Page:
Communication Challenge: Avoid Empty Phrases When You Communicate

A frequent challenge when speaking is to avoid adding empty phrases when you communicate.

And there are a few popular ones doing the rounds at the moment which, in my view, weaken and dilute the message you’re trying to convey.

chalkboard with coloured crayons around it, with text with empty phrases when you communicate
Avoid Empty Phrases When You Communicate

When we want to get a point across at work, whether in a conversation, meeting or presentation, it’s important to be clear and crisp (unless, of course, we’re trying to create a smokescreen or divert attention from something undesirable!).

And there are some empty phrases which just bloat our communication. Here’s a recent quote from a high-level sportsperson in the AFL (Australian Football League) which leapt out at me:

Each and every individual that walks into our club can be a leader in some way, shape or form…”

Two empty phrases in one sentence! I particularly dislike “in some way, shape or form” and am hearing it everywhere at the moment.

Think about it: adding three versions adds zero to the meaning, and whole lot of fluff and bloat to the sentence!

Why not just: “Every individual that walks into our club can be a leader”.

Another example:

“Think about how much of an impact we can make: our processes, ideas, projects…and so on and so forth.

I don’t like this one either. It’s long-winded, and essentially meaningless. “And so on” is fine if you want to convey that you have a lot of other examples, and don’t need to add them right now. But cut out “and so forth”. That’s fluff and a waste of space.

Reasons why we do it:

  1. It’s a habit
  2. We’re speaking on the fly, and are feeling our way, searching for the words we really want
  3. Our goal is to emphasise the point we’re making by using more words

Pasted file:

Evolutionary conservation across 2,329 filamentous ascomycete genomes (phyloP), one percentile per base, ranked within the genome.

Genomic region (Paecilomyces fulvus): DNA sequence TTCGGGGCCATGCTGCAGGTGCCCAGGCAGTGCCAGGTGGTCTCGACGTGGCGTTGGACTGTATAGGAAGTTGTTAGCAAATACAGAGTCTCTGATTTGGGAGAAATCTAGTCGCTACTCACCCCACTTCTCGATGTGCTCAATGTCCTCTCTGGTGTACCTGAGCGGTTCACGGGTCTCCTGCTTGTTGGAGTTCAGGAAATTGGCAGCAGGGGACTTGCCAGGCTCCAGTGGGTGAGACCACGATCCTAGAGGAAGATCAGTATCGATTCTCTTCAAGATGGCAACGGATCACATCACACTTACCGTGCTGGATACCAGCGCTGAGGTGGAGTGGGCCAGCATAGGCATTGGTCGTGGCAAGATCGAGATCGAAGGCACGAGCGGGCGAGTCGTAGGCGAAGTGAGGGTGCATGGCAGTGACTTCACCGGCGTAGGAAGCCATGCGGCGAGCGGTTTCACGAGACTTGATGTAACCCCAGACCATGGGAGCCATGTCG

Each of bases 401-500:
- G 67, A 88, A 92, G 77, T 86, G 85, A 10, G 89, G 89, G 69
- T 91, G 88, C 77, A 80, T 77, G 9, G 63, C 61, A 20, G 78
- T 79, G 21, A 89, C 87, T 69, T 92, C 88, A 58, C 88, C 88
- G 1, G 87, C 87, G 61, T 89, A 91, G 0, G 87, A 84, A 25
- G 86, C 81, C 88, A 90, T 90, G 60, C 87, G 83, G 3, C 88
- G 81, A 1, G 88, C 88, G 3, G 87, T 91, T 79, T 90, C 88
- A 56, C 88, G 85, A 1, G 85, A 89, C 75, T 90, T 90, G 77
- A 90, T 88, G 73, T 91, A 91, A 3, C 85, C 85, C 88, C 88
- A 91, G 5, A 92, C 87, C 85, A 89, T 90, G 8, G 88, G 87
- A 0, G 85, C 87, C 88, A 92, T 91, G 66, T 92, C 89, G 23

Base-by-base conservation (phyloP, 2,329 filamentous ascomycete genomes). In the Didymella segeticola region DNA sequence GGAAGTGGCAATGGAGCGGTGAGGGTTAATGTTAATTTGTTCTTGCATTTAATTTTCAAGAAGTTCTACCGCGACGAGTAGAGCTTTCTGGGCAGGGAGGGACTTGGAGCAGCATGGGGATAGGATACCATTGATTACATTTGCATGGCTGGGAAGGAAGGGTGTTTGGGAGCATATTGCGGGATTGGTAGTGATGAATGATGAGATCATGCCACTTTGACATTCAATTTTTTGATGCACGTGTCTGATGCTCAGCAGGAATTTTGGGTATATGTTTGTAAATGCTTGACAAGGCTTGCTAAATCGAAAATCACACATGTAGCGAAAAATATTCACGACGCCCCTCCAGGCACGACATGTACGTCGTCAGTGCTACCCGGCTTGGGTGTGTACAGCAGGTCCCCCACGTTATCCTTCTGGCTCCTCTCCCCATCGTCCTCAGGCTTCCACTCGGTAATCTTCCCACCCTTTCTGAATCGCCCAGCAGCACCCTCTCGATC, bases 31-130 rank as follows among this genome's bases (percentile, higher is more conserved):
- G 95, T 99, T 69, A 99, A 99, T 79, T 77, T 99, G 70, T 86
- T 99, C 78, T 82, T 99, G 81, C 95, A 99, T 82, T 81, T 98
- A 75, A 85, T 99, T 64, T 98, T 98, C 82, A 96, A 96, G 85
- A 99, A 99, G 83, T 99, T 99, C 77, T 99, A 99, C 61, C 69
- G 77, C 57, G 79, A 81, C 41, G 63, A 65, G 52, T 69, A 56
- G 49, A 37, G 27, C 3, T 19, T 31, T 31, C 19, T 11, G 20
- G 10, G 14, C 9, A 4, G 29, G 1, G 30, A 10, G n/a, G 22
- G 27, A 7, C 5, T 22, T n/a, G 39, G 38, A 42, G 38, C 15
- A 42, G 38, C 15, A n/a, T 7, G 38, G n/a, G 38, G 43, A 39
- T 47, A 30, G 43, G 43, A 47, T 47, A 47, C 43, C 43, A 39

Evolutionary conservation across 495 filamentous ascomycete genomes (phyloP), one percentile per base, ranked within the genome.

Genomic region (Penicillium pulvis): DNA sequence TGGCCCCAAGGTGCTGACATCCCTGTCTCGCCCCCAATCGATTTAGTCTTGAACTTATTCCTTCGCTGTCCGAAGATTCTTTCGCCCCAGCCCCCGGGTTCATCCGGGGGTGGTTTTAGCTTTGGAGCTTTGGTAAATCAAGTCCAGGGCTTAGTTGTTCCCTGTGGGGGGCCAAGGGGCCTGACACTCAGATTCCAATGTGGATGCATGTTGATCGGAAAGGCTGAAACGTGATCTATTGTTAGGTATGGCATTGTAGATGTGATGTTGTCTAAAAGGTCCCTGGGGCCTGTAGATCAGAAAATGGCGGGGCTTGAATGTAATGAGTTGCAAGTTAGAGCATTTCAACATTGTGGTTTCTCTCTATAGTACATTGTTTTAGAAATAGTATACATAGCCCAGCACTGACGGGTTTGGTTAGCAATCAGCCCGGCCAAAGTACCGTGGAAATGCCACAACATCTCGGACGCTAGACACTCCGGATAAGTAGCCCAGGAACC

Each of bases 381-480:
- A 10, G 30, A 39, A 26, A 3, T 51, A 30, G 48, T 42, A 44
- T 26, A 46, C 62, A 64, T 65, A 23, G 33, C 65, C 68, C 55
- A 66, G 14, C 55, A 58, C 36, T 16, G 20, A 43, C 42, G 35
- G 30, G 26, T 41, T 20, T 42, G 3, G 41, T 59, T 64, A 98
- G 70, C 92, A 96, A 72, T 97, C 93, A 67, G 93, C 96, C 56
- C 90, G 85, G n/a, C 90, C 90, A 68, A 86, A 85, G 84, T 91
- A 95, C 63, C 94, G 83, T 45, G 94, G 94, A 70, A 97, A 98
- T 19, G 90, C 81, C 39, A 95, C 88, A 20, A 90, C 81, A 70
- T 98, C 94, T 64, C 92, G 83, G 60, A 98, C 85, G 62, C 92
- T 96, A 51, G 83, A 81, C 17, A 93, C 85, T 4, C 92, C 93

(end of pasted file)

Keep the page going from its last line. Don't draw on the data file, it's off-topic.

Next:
4. We haven’t thought our ideas through well-enough beforehand (see point #2!)
  5. We’re nervous, and the extra words “just fall out!” as a client told me

And the solutions to avoid empty phrases when you communicate?

  1. Become aware of when you use these phrases. Tune into what you say more keenly, or ask people you trust: they may be very aware of certain pet phrases you often trot out, even if you’re not!
  2. Allow more pauses and space, and take your time to choose your words carefully
  3. Use vocal tone to emphasise instead
  4. Take time before you speak or present – if it’s important – to craft your messages
  5. If you’re nervous: breathe, practise as much as possible in a safe environment, and get help if you need it

Making sure you avoid empty phrases when you communicate – like the ones I mention above – will vastly improve the clarity and crispness of your style. You’ll have greater impact. And you’ll avoid merely adding word-count and noise to your ideas.

I’ve also written previous articles, if you’re interested, on other communication challenges like not fully trusting your own ideas or talking too much.


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